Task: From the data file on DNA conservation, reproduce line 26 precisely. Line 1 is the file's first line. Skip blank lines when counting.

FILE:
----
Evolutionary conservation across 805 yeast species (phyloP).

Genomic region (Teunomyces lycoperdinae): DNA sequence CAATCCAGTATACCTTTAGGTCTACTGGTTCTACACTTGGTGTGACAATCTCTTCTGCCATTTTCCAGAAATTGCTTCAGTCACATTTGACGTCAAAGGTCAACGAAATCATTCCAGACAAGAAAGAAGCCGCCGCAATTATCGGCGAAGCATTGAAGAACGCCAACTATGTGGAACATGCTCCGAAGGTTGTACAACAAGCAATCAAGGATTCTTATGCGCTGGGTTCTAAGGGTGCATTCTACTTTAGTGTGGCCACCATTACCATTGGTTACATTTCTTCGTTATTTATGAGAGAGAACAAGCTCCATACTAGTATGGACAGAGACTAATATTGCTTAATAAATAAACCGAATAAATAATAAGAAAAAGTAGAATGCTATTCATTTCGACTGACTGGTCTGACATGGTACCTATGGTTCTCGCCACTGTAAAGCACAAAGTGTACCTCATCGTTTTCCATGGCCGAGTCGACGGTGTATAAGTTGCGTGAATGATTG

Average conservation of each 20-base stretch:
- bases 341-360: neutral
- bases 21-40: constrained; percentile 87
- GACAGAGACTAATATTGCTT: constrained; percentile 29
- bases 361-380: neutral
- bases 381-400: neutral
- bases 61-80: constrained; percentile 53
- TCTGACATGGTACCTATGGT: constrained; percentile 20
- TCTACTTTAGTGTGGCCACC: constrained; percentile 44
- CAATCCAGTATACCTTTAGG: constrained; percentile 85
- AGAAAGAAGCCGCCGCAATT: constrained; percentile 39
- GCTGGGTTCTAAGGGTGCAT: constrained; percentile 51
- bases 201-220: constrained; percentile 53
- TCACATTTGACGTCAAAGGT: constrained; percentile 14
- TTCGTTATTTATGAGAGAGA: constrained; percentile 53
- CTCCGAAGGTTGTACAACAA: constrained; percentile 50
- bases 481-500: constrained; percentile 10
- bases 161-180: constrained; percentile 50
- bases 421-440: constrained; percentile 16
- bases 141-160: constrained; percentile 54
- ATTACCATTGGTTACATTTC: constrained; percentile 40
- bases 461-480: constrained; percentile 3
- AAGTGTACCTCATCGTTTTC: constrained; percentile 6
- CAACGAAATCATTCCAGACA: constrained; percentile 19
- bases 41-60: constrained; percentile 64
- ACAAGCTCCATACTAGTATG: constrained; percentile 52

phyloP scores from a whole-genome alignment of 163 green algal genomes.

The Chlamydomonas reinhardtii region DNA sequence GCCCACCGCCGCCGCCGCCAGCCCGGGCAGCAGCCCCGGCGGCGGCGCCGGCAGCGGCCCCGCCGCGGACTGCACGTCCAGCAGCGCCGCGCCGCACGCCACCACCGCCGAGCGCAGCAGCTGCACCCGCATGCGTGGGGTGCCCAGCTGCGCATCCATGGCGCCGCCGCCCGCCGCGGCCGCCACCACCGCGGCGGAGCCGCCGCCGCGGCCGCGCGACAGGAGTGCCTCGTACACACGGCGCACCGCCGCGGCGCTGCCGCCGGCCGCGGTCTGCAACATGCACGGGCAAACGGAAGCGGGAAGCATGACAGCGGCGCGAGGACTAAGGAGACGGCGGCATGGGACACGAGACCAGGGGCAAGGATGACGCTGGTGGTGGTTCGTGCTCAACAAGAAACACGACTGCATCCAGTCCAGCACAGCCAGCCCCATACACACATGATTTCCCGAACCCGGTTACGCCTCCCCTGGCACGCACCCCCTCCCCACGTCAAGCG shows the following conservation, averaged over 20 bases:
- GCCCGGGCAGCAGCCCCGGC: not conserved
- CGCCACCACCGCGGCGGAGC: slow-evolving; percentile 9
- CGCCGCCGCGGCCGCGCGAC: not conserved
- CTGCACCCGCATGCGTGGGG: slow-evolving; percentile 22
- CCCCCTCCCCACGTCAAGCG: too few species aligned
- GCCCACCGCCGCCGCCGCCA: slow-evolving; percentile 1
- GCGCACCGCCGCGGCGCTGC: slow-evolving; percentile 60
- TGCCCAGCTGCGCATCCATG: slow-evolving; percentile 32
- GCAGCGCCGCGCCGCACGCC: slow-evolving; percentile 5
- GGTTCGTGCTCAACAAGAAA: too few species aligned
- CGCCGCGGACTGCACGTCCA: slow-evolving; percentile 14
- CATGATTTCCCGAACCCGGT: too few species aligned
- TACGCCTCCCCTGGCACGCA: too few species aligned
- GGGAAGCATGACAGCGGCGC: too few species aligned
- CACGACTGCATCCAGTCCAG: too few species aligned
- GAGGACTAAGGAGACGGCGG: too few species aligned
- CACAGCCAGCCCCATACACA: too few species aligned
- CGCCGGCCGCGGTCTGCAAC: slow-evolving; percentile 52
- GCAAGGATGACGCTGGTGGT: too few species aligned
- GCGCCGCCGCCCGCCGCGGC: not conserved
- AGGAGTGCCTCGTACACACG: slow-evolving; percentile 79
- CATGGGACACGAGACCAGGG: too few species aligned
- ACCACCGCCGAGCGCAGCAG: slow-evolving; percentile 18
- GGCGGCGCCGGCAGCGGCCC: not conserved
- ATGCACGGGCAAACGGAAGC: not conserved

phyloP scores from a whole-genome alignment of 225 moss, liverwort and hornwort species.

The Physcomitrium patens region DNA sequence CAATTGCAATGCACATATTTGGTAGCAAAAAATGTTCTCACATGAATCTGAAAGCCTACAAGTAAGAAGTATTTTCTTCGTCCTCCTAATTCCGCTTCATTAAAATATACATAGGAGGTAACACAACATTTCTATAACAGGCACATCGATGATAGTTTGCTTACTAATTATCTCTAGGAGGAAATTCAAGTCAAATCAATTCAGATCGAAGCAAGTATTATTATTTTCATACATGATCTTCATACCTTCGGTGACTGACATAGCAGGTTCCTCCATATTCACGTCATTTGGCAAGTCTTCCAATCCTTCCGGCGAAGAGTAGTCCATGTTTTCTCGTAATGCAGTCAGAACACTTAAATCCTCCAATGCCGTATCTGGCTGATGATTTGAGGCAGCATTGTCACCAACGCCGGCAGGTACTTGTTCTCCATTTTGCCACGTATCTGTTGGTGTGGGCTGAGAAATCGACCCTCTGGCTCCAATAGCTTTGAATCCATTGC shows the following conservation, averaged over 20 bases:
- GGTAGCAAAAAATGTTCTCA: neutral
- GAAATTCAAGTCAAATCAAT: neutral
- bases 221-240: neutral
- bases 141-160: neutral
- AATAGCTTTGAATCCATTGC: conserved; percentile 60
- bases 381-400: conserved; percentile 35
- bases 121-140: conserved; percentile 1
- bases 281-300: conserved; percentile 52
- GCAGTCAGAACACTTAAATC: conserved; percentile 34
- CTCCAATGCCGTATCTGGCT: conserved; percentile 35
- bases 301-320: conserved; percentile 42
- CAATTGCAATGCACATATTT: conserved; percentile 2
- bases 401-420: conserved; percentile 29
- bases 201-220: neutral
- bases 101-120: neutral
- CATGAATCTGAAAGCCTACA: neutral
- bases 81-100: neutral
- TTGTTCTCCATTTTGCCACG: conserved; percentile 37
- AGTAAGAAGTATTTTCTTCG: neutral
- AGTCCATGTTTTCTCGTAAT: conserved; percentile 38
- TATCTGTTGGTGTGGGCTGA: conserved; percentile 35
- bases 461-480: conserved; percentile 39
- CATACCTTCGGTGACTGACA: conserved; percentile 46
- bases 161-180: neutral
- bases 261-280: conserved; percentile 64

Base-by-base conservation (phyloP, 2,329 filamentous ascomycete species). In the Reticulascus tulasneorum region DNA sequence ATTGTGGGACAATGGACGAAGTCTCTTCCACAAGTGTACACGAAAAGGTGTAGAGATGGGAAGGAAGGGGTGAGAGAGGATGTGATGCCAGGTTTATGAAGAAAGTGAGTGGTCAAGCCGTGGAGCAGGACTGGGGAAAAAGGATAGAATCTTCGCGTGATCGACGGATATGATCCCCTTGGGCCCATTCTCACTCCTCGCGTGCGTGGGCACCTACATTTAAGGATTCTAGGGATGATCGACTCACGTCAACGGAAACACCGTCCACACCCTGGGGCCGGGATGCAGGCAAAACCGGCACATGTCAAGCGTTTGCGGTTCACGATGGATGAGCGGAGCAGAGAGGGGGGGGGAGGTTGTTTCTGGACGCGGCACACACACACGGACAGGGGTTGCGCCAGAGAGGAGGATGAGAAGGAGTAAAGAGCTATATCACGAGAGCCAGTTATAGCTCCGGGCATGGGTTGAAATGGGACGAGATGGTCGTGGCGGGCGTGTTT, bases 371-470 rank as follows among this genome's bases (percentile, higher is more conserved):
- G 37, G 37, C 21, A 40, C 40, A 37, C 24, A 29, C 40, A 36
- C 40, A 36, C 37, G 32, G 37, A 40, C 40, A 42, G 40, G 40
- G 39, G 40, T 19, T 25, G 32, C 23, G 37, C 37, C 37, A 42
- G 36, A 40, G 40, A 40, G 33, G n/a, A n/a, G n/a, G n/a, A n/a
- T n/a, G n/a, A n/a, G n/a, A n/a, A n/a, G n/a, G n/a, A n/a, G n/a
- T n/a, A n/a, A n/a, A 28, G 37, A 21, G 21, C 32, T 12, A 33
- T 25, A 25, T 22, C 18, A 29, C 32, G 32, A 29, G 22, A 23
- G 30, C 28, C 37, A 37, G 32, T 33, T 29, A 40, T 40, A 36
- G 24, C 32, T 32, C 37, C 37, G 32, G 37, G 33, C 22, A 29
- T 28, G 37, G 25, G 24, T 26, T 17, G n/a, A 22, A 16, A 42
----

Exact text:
- CAACGAAATCATTCCAGACA: constrained; percentile 19